How to strengthen HCP relationships through a joined up digital experience
- Customer Experience
When you're creating a new digital product or service, the steps you take at the start of the process will be key for its long-term success.
Here's our advice on getting the basics right to enable to you achieve your goals.
When creating a new digital product or service, or even revamping an existing solution, the steps you take at the start of the process will be key for its long-term success.
By defining the purpose, setting clear KPIs, carefully managing the expectations of all stakeholders, and testing tangible concepts with your audience as early as possible, you’ll keep teams aligned on a shared end goal and avoid wasting money and effort.
If you only focus on four things at the beginning of your project, make them these.
The first step when launching your new digital product or service should always be to define the purpose. Why do you need to create it? What needs will it meet for both your audience, and your business?
Rather than defining need and purpose based solely on internal expertise and conversations with stakeholders, you should also seek to validate this further using evidence. Look at the data you already have from similar products or services within your organisation. Review any existing user research, and if possible, conduct some of your own.
The pharmaceutical and health sectors have been experiencing rapid digital transformation, and audience needs and expectations are keeping pace. Speaking to some patients or HCPs directly, even if on a small scale, will help eliminate doubt and ensure there is a genuine need for your solution.
If, after taking these steps, you’re unable to agree on a clearly defined need or purpose, your product build should stop here.
Defining KPIs and key success metrics is a step that is overlooked surprisingly often. Without these, it will be impossible to reach any data-based conclusions about how well your product is performing and meeting customer or business needs.
When setting KPIs, you should consider the most important and specific metrics for your tool or service looking at customer satisfaction, behaviour and engagement. Ask yourself, which KPIs are you attempting to satisfy with the first version of your product?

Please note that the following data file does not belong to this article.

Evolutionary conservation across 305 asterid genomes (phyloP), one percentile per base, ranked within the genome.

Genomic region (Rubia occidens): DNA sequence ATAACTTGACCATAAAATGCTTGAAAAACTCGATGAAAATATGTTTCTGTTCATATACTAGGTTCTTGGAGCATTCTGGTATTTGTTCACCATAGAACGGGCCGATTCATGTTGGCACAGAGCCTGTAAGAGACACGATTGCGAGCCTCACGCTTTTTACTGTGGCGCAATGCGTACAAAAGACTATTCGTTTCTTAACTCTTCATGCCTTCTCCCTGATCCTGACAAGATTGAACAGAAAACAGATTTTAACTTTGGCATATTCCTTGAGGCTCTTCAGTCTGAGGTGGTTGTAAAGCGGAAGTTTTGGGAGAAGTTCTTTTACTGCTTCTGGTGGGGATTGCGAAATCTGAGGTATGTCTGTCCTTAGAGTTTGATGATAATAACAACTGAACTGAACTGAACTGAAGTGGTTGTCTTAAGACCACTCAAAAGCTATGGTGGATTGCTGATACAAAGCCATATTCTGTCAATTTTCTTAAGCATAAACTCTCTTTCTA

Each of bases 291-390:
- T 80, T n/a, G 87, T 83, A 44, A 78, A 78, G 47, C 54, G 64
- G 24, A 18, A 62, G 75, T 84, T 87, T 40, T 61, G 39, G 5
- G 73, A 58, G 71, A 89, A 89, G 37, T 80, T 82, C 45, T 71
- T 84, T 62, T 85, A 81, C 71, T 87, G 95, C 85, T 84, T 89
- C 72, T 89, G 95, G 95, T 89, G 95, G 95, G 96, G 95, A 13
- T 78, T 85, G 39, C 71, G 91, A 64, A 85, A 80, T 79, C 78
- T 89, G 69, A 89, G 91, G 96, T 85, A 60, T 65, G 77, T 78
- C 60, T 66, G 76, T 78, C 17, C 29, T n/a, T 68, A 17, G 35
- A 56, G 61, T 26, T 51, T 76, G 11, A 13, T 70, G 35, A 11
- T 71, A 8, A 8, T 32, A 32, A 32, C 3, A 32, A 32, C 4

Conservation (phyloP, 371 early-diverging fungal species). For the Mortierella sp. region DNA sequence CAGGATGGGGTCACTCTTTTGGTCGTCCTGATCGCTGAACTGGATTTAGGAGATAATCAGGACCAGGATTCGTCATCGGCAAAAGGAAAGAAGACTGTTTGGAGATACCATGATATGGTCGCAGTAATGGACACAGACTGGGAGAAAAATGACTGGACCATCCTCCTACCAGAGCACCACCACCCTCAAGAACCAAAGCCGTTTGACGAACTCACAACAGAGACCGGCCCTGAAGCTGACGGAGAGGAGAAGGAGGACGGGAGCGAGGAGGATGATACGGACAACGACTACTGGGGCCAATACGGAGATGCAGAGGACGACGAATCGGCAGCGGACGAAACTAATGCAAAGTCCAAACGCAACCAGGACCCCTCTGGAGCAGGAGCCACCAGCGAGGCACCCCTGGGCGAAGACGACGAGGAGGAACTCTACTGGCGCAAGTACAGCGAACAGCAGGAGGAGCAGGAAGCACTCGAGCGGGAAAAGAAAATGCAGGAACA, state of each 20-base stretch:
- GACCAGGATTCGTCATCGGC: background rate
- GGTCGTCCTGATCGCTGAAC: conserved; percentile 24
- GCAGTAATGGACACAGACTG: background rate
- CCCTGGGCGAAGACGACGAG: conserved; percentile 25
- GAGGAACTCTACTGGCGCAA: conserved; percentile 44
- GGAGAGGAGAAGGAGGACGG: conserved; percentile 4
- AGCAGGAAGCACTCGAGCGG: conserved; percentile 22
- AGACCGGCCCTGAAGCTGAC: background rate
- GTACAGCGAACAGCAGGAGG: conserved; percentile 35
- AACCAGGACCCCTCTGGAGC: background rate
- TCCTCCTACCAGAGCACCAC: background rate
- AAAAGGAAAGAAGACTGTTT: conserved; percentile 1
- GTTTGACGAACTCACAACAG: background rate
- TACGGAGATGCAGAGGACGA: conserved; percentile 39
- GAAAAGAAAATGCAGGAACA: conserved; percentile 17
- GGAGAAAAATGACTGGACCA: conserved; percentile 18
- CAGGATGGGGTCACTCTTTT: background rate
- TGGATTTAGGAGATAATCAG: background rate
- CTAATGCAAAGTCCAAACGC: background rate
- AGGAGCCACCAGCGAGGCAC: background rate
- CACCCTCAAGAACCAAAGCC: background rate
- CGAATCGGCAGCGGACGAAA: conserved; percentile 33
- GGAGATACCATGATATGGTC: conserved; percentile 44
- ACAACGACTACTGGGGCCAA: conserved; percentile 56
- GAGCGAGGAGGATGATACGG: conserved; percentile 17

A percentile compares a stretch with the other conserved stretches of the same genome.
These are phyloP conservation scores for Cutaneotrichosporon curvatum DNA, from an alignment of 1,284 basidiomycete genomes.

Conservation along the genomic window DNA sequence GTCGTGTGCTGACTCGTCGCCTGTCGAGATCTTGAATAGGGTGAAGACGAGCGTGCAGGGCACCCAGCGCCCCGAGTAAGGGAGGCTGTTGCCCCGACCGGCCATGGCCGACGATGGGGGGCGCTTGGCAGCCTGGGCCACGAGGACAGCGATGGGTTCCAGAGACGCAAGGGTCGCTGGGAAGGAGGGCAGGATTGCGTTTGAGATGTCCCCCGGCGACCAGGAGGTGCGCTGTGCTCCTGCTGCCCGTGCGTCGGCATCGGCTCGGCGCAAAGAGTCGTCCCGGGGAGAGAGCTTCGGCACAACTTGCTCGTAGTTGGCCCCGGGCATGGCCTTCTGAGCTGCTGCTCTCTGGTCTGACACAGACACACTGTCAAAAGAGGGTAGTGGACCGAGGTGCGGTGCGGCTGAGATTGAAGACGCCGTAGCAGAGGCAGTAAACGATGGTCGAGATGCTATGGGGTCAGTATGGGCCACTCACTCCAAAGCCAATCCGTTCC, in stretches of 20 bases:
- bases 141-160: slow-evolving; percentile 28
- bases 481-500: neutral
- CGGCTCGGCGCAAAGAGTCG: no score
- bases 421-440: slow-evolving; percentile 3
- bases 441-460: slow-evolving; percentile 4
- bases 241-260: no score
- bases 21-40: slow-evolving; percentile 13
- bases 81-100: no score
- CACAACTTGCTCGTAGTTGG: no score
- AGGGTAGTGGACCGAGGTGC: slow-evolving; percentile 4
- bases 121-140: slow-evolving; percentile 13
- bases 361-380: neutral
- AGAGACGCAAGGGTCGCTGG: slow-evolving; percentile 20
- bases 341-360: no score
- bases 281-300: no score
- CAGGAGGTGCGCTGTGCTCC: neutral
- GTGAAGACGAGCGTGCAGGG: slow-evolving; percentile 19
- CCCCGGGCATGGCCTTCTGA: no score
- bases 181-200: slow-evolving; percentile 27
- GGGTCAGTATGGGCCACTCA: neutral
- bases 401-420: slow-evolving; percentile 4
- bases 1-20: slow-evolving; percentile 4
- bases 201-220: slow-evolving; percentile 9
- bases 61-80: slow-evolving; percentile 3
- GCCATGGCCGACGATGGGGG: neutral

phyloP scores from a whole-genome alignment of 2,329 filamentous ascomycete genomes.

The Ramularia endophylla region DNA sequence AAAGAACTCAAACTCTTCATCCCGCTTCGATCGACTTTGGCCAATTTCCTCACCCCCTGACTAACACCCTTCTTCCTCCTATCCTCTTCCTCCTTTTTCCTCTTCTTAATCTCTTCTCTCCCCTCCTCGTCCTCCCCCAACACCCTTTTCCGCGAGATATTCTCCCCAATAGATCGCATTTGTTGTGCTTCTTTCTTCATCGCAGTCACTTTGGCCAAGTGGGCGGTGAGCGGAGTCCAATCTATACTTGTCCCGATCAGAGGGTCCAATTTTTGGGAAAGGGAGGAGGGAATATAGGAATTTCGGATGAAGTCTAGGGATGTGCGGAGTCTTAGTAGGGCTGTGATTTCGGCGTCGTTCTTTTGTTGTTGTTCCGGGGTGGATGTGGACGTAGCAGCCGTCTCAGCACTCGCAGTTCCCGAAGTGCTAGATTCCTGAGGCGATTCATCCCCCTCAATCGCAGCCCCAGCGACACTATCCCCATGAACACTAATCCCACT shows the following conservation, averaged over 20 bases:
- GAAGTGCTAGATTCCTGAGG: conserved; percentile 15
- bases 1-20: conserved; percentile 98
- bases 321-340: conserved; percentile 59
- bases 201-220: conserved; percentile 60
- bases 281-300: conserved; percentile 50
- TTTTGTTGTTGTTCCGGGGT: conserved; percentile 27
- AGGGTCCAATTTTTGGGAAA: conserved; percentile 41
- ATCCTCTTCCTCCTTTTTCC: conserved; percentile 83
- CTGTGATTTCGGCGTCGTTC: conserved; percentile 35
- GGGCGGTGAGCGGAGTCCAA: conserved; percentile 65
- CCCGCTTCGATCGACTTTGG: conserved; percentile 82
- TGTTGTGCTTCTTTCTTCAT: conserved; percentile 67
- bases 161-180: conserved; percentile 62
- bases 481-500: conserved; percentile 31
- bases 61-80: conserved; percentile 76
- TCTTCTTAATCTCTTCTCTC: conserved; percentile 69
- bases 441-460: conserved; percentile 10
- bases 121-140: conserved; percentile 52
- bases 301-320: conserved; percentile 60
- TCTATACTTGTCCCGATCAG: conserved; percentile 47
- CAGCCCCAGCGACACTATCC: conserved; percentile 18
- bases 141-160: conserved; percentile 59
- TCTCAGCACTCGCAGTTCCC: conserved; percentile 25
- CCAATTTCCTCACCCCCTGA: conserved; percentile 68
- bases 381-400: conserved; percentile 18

Once you’ve decided what you want to track, you’ll need to understand the frequency of ongoing measurement going forward and ensure that the functionality to easily export the relevant data will be built into your product. Success metrics should also be communicated to all teams involved as early as possible.
Gathering data across your key success metrics will give you quantifiable evidence about which aspects of your product or customer experience are resonating with customers when it’s live, and which aren't. In turn, you’ll be able to make informed future decisions about changes and improvements.
Before investing in the actual development and build of your product, make time to arrange some user-testing of a visual concept with customers. With development often being the most complex and costly part of the product design process, you want to make sure that you make the right decisions the first time round.
By designing an early-stage clickable prototype you’ll be able to put something that resembles your final product in front of users to get their feedback. When you’re so close to the design and build of your product, things may get overlooked.
Any prototypes can also be shared internally, with stakeholders and with regulatory teams to help gain buy-in and justify your business case. Having something tangible to look at together will enhance understanding of your long-term vision.
Often digital products or services are unfairly deemed ‘failures’ because the expectations set with stakeholders at the beginning of the project were simply unrealistic.
You won’t be able to achieve everything and include all the desired features in the MVP version. Ensure your teams and stakeholders are aligned on what will and won’t be included in the first iteration of your product.
What elements or features need to be designed and developed as a priority in order to meet the most crucial audience and business needs? Which are of secondary importance and can wait until a later date? Once agreed, make sure this is clearly communicated to all involved.
Aim high, but with a narrow focus. You don’t want to end up in a situation where you’re launching a substandard version of the whole product, disappointing users and stakeholders and damaging long-term trust.
By taking these four steps at the start of the process, you’ll give your digital product, tool, or service the best possible chance of long-term success. By setting clear expectations, success metrics, and purpose, you’ll keep your teams aligned on a shared end vision for your digital customer experience. Bringing your audience into the conversation as early as possible is also key.
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